I started looking at things with wireshark, and foudn that there were a lot of TCP Window updates occuring right around when FreeRTOS_send went off in the weeds. At some points, the scaling factor was -1, which seemed strange.

In any case, I started adjusting window and buffer parameters, and I’ve seen some success. Things are much improved - perhaps even fixed (more testing needed) with these values

xWinProps.lTxBufSize = ( ipconfigTCP_MSS * 12u );
xWinProps.lTxWinSize = 8;

xWinProps.lRxBufSize = ( ipconfigTCP_MSS * 12u );
xWinProps.lRxWinSize = 12;
#define ipconfigNETWORK_MTU		552

They were previously WinSize of 2, lxxBufSize of 23360 and MTU 1500

Just for reference:

#define ipconfigTCP_MSS		( ipconfigNETWORK_MTU - ipSIZE_OF_IPv4_HEADER - ipSIZE_OF_TCP_HEADER )

I’m now occasionally seeing window full if I hammer it with a ton of requests, but the device recovers properly and doesn’t completely lock up sending.

For a Zynq with 4GB of ram, what would you think is a reasonable maximum for these values?

Thanks for your help thus far, it’s appreciated.

Regarding FreeRTOS_shutdown() - this was present in the FreeRTOS Labs 160919 Demo, so I left it in there. I’ll remove it if it isn’t necessary, but as you said, It shouldn’t have anything to do with this.

Alright, that did not fix the problem. Just pushed it off a little. I can still cause problems with freertos_send using these new settings.

Changed MTU back to 1526 since it didn’t seem to significantly change anything - the problem shows up with both MTU sizes.

I’ve sprinkled some additional debug code around, and here’s what I’ve come up with. When the problem first begins, FreeRTOS_send(…) returns a value as if the data was sent, but nothing shows up on the wire. At least nothing I can see with Wireshark anyway.

So that actually looks like where the problem begins - not with the “No Space” error, but with FreeRTOS_send() correctly accepting data but then not transmitting it.

Attached is the packet capture. “gdb 17” is the command sent to the FreeRTOS device that requests data - a blob of binary data is then returned.
At packet number 81 in this capture, you can see “gdb 17” is sent, just like all of the prior packets in the capture. But after packet 81, the FreeRTOS device never responds again.

Packet 81 has timestamp of 05:00:15:025

Here is a UDPPrintF output showing timestamp and the return of FreeRTOS_Send()

(05:00:13.359)   69.205.630 [Command_Control] ProcessSend: 4001/4001
(05:00:13.380)   69.205.941 [Command_Control] PromptSend: 9/9
(05:00:13.885)   69.731.400 [Command_Control] ProcessSend: 4001/4001
(05:00:13.903)   69.732.007 [Command_Control] PromptSend: 9/9
(05:00:14.252)   70.098.169 [Command_Control] ProcessSend: 3305/3305
(05:00:14.272)   70.098.481 [Command_Control] PromptSend: 9/9
(05:00:14.445)   70.291.365 [EMAC      ] Network buffers: 223 lowest 222
(05:00:14.466)   70.293.639 [Command_Control] ProcessSend: 1781/1781
(05:00:14.485)   70.293.992 [Command_Control] PromptSend: 9/9
(05:00:14.711)   70.557.288 [Command_Control] ProcessSend: 2390/2390
(05:00:14.732)   70.557.630 [Command_Control] PromptSend: 9/9
(05:00:15.032)   70.878.421 [Command_Control] ProcessSend: 2927/2927
(05:00:15.058)   70.878.767 [Command_Control] PromptSend: 9/9
(05:00:15.319)   71.165.228 [Command_Control] ProcessSend: 2624/2624
(05:00:15.342)   71.166.039 [Command_Control] PromptSend: 9/9
(05:00:15.665)   71.510.312 [Command_Control] ProcessSend: 3155/3155
(05:00:15.694)   71.510.638 [Command_Control] PromptSend: 9/9
(05:00:16.258)   72.022.042 [Command_Control] ProcessSend: 4001/4001
(05:00:16.289)   72.022.362 [Command_Control] PromptSend: 9/9

and here is the freertos_send command that generates that output

SendResponse = FreeRTOS_send( xConnectedSocket, write_buf, write_size, 0);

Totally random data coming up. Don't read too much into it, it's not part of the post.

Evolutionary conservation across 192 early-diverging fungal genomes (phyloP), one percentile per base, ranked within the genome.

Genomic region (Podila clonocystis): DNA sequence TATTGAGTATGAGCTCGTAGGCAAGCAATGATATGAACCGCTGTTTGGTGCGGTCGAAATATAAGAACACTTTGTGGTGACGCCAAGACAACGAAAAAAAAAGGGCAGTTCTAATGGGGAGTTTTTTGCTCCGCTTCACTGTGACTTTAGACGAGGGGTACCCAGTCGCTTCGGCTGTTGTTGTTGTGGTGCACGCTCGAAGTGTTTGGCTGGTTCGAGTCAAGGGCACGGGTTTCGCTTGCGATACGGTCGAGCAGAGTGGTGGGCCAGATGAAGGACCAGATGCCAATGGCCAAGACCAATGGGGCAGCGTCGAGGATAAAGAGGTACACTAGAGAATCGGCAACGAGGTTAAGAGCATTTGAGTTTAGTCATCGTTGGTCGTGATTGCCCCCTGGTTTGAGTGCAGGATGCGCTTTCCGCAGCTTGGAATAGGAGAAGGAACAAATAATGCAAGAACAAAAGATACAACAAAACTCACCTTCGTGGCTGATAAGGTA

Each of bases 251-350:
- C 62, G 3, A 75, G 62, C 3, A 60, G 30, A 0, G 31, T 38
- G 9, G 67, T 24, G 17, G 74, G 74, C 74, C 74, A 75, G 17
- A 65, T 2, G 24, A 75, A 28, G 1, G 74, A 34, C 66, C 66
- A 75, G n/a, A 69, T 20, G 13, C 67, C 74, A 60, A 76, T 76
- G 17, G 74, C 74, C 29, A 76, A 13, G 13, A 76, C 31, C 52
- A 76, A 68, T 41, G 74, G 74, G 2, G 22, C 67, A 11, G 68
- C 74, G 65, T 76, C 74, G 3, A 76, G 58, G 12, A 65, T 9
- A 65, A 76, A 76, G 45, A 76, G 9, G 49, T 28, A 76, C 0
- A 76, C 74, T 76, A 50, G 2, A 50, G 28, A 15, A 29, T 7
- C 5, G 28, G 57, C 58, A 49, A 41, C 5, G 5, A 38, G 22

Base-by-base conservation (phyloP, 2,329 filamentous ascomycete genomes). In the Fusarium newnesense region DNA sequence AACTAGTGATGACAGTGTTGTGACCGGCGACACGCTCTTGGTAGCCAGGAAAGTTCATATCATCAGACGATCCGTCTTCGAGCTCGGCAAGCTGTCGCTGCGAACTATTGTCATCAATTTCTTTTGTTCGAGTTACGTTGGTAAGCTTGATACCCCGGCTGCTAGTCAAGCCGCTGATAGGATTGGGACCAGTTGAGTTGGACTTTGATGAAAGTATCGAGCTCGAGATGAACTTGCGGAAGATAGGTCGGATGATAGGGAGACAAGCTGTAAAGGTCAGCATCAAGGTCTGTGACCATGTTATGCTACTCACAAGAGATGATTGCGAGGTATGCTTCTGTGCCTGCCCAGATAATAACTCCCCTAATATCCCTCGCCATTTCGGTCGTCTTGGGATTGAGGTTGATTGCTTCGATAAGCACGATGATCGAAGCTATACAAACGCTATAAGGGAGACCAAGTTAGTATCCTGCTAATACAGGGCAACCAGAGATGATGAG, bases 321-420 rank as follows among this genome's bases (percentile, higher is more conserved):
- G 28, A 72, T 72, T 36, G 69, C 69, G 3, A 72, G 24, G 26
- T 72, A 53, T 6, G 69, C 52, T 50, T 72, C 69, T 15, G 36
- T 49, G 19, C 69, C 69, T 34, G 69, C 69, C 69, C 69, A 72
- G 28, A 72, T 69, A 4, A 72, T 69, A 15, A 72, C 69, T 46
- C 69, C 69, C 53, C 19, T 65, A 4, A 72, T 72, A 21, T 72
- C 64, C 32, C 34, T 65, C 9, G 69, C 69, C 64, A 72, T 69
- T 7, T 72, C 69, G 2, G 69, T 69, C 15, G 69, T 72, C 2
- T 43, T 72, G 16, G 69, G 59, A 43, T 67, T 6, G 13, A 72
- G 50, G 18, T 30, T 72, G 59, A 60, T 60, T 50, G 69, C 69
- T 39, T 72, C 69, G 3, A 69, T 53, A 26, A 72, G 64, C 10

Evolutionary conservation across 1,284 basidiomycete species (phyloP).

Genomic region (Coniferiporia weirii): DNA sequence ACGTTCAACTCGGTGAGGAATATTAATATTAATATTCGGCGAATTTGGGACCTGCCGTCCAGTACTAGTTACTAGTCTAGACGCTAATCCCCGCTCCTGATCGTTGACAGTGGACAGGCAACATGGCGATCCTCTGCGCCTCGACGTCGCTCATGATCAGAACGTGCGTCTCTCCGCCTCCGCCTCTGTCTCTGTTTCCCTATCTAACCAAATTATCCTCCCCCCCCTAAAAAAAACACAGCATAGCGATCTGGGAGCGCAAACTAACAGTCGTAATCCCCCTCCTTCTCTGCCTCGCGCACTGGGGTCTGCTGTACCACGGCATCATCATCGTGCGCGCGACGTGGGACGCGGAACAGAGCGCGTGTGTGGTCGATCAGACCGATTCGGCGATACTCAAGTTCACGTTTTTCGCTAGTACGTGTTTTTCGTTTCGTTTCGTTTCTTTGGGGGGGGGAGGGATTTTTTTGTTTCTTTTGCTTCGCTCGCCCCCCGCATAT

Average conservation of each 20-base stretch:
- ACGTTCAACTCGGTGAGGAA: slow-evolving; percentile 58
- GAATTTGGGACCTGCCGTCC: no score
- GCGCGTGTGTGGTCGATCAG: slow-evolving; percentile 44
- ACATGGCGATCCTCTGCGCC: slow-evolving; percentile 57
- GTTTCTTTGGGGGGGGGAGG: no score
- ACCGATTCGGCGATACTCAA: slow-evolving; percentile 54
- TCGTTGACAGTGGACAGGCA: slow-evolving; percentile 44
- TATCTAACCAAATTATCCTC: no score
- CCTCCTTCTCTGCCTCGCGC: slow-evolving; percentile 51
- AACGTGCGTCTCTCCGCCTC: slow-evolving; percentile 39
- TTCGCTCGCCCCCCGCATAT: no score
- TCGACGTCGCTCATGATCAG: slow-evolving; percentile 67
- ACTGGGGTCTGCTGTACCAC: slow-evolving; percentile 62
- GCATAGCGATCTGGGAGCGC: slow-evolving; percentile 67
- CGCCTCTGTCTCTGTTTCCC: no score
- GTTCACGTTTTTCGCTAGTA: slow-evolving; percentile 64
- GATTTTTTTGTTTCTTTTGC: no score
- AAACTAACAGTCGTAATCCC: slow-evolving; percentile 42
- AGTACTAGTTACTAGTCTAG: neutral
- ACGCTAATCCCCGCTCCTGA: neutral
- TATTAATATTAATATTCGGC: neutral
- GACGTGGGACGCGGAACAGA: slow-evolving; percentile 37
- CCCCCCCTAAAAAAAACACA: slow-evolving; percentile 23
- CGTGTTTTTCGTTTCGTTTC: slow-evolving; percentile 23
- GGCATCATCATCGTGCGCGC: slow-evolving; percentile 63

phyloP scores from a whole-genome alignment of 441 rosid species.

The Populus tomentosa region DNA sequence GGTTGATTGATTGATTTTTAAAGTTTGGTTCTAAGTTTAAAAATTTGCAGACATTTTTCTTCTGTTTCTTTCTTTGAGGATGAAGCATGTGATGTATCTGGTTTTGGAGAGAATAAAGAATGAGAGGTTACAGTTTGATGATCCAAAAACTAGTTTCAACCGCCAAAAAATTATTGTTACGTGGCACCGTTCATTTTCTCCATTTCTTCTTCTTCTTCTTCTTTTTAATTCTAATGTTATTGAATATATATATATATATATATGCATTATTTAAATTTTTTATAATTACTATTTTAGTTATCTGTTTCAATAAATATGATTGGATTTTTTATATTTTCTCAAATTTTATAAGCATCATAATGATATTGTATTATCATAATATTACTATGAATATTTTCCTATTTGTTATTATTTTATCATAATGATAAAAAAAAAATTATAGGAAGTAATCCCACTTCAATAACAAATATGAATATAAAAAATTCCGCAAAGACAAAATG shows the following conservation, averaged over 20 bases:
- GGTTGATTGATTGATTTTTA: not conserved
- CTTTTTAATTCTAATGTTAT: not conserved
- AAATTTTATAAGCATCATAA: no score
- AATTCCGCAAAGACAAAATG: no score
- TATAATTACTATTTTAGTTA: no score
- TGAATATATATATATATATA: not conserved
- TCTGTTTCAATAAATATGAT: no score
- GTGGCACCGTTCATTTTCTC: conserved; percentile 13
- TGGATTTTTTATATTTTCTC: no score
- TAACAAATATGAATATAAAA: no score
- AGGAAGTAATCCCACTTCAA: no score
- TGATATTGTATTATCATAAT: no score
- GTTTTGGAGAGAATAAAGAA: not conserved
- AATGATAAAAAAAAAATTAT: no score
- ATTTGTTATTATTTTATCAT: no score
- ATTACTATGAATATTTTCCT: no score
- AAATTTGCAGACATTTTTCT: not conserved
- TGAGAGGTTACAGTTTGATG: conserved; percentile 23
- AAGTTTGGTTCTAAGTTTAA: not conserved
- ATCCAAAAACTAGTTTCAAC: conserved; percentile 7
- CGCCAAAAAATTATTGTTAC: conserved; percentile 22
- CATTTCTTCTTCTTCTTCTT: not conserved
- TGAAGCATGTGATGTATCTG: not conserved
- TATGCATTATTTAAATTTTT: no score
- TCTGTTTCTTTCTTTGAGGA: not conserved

FreeRTOS_printf( ( "ProcessSend: %d/%d\r\n", SendResponse,write_size ) );
					if (SendResponse == -pdFREERTOS_ERRNO_ENOTCONN || SendResponse == -pdFREERTOS_ERRNO_ENOSPC) { break; }

There’s a similar block (PromptSend:) that creates the command prompt. I currently have it breaking on those two errors so that I can capture the event, but I’m not sure that is very interesting any longer.

So the question becomes, what would cause freertos_send to accept data for transmit, but then never put it on the wire, and not really issue many complaints?

Thanks again!

Two additional captures just to provide more info.

Also, something interesting. Very re-producable.

If I continually send rapid requests (gdb 17) without stopping, the FreeRTOS machine keeps up perfectly and never misses a beat. It seems as if it would happily do that forever.

If I pause, and then resume rapid fire requests, it responds just fine again and provides thousands of responses without any sign of failure.

If, however, I pause, and then slowly resume requests at a lighter pace, that’s when everything fails. shows this pretty well.

Any thoughts?

Additional Info:
Wondering if this may be related: FreeRTOS TCP/IP - TCP send priority


More interesting details. Before each FreeRTOS_send(), I added a
FreeRTOS_maywrite() and stored the returned value.

As receiving and sending goes well, the FreeRTOS_maywrite() response stays high - mostly a little bigger than the xWinProps.lTxBufSize (not sure why it’s BIGGER than that, but that’s another story).

Then, when things go sour, this value starts dropping as each FreeRTOS_send() is completed, and it drops, and drops, and never recovers.

So it looks like data is being added to the transmit buffer, but really is never being physically sent out.

Any suggestions as to where I should be looking or what might be causing +TCP to not send this data out? Even if I completely stop sending requests for a long period of time (many minutes), the data never gets sent and maywrite() doesn’t recover.

Many Thanks


I appreciate all the time you took to help out with this. It turned out that I was looking in all the wrong places.
Though tuning the TCP parameters of the FreeRTOS/Zynq board helped, the problem was really with the receiving end. The user application that was fetching this data was not properly clearing the TCP RX buffer, and so the receiving machine reduced the TCP RX Window as the buffer filled. The FreeRTOS/Zynq board was behaving exactly as it should - not transmitting once the TCP Window was too low to allow it.

After a little work on the receiving application, I’ve now got data flowing at full rate with no pauses or failures.

Thank you again for your help.

P.S. The program for TCP/UDP Debugging that you suggested offline is quite nice. Thank you for sharing. If anyone else needs a simple tool to send and receive TCP or UDP data, here’s the link. Hercules

Hello @Pilot, thanks for reporting back. if you have more doubts or questions, please ask.